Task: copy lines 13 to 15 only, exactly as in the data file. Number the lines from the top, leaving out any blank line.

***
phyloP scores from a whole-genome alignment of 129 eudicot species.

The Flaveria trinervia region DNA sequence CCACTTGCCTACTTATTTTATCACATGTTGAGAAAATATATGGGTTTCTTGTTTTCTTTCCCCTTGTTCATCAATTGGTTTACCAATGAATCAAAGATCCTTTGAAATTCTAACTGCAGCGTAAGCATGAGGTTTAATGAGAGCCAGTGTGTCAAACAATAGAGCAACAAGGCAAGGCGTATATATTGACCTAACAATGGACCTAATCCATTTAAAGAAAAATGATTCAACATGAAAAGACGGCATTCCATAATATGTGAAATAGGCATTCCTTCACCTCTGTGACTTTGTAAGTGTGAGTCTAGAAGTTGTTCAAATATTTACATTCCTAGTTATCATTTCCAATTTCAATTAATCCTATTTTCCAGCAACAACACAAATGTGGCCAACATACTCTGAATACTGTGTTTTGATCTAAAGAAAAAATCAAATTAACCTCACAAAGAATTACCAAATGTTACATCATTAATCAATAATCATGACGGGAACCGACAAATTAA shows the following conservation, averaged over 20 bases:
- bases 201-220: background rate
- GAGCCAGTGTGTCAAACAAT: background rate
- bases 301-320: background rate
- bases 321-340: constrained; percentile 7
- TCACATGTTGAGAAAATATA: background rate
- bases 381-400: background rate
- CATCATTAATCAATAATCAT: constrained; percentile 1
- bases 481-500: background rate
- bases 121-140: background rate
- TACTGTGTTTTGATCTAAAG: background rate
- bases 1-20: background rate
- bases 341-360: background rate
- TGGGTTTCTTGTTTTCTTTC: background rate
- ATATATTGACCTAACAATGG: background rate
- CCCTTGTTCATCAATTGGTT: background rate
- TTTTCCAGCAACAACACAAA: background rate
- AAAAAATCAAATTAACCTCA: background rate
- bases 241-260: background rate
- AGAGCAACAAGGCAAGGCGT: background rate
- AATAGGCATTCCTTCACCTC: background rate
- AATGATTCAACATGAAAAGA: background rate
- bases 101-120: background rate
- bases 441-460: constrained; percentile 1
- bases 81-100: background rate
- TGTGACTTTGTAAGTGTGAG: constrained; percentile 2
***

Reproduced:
- bases 1-20: background rate
- bases 341-360: background rate
- TGGGTTTCTTGTTTTCTTTC: background rate